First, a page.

Pro forma is the term used when a company feels that a nonstandard way of presenting its financials will give a clearer picture of how the business is doing — or sometimes just a rosier one. Pro forma profitability normally disregards certain exceptional or unexpected costs incurred during the period. Cash-rich companies use it to count in gains and interest on their investments. It is only useful as a guide to future profitability if the investment income keeps on coming and the supposedly one-off costs don't return.

GAAP stands for Generally Accepted Accounting Principles, the standard by which company accounts are drawn up for filing with the SEC, the body that regulates the behaviour of U.S. stock market participants. When a NASDAQ-listed company declares an unqualified net income, that means it really has started to bring in more than it is spending, measured in line with the U.S. GAAP rules. Whatever happens to the stock price in between, that is the true point at which the company actually reaches breakeven and begins earning a return on investment — when it can finally start thinking about paying some of that return back to shareholders in the form of dividends.

Will Other Match McAfee's Results?
Following on from McAfee's results last week, the five other quoted companies in the ASPnews listing of Top 20 ASPs announce their Q2 financials over the next ten days. Unlike McAfee.com, they all still have some way to go before reaching true breakeven, with two still in negative gross margin as of Q1.

  • Leading enterprise ASP USinternetworking , due to announce next Tuesday (July 24th), will be the most keenly awaited. Analysts will be looking to see if it is still on track to reach EBITDA breakeven in Q3 after April's heavy cutbacks on spending and staff.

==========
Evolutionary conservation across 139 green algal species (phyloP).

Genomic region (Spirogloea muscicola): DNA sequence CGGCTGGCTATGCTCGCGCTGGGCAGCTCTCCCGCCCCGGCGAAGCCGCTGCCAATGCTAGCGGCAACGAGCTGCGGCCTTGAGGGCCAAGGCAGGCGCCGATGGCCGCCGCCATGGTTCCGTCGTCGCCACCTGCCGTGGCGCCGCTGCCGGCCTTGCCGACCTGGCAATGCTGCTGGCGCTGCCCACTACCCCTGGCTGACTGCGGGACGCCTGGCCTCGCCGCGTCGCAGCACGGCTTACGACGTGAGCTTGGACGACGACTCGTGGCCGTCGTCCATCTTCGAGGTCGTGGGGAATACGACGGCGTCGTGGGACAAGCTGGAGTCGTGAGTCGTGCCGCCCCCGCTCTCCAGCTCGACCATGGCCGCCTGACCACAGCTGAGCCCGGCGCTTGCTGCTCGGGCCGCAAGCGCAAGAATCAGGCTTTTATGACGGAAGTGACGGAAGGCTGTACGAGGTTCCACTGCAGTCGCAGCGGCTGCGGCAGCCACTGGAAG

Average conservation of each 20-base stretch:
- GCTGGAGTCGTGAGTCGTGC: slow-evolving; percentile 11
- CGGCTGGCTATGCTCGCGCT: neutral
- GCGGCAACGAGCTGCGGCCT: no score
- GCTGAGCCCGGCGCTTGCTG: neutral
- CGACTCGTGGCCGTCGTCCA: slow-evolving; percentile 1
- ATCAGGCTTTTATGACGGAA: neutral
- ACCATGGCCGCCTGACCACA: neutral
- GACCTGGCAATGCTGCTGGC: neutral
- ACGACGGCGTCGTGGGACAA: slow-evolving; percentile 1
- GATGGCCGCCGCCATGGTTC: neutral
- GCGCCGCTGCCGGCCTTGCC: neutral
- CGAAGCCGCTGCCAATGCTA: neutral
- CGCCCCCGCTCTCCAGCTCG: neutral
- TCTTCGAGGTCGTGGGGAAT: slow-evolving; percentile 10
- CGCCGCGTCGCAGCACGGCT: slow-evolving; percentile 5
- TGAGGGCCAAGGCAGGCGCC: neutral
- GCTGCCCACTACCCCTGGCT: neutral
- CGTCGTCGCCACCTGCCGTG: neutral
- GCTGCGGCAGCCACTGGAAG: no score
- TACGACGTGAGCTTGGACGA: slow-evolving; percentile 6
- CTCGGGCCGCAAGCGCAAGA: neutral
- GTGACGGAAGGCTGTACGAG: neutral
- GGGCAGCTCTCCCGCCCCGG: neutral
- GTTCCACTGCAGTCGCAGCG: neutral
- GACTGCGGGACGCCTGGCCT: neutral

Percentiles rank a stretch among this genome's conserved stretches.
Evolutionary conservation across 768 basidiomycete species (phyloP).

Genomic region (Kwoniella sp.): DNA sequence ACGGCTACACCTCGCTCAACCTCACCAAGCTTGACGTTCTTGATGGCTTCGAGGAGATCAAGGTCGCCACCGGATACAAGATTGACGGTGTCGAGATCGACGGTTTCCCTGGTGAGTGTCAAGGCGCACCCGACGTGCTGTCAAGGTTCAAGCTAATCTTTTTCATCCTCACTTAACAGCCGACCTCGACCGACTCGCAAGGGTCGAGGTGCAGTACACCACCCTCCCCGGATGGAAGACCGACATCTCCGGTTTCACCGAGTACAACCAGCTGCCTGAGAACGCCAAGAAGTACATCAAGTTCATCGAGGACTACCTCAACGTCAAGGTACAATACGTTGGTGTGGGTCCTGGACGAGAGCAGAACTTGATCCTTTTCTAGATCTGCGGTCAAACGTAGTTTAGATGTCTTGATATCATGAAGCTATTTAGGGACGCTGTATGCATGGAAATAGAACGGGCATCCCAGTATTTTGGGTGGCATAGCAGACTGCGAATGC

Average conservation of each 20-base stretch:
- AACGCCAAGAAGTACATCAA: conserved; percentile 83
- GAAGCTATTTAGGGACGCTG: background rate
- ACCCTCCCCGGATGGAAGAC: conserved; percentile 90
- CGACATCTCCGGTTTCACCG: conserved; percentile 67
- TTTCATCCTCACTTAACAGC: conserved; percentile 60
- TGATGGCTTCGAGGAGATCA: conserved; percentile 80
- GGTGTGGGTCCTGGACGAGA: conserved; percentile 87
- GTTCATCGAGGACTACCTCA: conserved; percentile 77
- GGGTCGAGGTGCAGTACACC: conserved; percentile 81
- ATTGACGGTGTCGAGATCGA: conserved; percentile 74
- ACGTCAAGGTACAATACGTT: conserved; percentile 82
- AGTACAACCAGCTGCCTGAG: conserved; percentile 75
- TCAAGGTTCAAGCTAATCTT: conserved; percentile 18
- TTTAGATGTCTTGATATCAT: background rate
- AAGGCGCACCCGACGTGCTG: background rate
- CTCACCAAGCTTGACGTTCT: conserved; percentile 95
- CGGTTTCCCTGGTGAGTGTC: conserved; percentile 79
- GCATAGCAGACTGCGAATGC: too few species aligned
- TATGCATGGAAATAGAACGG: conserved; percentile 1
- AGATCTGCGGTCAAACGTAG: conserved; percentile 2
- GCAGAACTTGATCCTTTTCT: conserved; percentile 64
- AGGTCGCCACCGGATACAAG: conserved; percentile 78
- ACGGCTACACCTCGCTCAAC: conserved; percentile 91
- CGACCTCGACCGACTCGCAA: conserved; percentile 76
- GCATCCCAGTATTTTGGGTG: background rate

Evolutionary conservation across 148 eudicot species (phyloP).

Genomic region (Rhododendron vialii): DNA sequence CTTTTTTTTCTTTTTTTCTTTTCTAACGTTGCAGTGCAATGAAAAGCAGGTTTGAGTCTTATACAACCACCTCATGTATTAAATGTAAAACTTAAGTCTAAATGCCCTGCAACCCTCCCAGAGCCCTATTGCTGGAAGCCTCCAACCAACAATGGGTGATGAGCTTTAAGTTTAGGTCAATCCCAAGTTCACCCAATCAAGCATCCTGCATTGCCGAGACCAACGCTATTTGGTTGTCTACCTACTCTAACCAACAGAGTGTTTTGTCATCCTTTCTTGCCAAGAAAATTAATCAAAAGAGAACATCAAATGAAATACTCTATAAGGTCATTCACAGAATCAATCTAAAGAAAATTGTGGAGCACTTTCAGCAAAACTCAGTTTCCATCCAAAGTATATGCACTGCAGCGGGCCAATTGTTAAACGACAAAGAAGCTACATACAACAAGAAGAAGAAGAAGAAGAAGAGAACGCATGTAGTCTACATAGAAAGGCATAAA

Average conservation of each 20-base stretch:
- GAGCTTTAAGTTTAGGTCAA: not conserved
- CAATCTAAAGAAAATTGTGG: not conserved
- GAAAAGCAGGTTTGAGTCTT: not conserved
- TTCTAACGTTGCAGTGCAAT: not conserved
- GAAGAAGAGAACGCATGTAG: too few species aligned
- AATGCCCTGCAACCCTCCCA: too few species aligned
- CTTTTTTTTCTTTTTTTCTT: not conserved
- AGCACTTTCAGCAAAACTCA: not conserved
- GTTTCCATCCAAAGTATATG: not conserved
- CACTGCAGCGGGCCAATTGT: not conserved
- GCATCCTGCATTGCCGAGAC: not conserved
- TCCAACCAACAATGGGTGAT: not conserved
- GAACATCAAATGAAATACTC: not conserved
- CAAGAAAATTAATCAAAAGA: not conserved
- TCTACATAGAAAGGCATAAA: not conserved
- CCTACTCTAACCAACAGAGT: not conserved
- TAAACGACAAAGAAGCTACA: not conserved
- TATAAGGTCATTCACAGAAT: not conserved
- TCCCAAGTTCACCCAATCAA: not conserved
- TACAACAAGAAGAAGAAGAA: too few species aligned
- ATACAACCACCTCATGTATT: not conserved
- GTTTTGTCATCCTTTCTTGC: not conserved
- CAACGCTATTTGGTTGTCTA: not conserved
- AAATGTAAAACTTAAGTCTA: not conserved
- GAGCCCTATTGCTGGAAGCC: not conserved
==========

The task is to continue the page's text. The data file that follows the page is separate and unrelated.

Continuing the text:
• USi's West Coast rival Corio still had a negative gross margin last quarter, so will be under close scrutiny for signs of improvement when it announces Q2 figures on Thursday (July 19th)
  • Enterprise storage service provider StorageNetworks reported storming growth in Q1, but its gross margin remained 21 percent in the red. It too announces Q2 on Thursday
  • Healthcare specialist Trizetto Group has said it aims to achieve positive EBITDA by mid-year. Q2 results next Tuesday (July 24th) will show whether it remains on course.
  • Online meetings provider WebEx Communications blew away analyst expectations in Q1. Already making 69 percent gross margin last quarter, it is aiming to reach overall profitability by the end of the year. Q2 results are due also due next Tuesday.
This review of the week's news highlights is by ASPnews.com founder and consulting analyst Phil Wainewright. A comprehensive news digest is published every month in the ASP News Review newsletter, available exclusively to subscribers.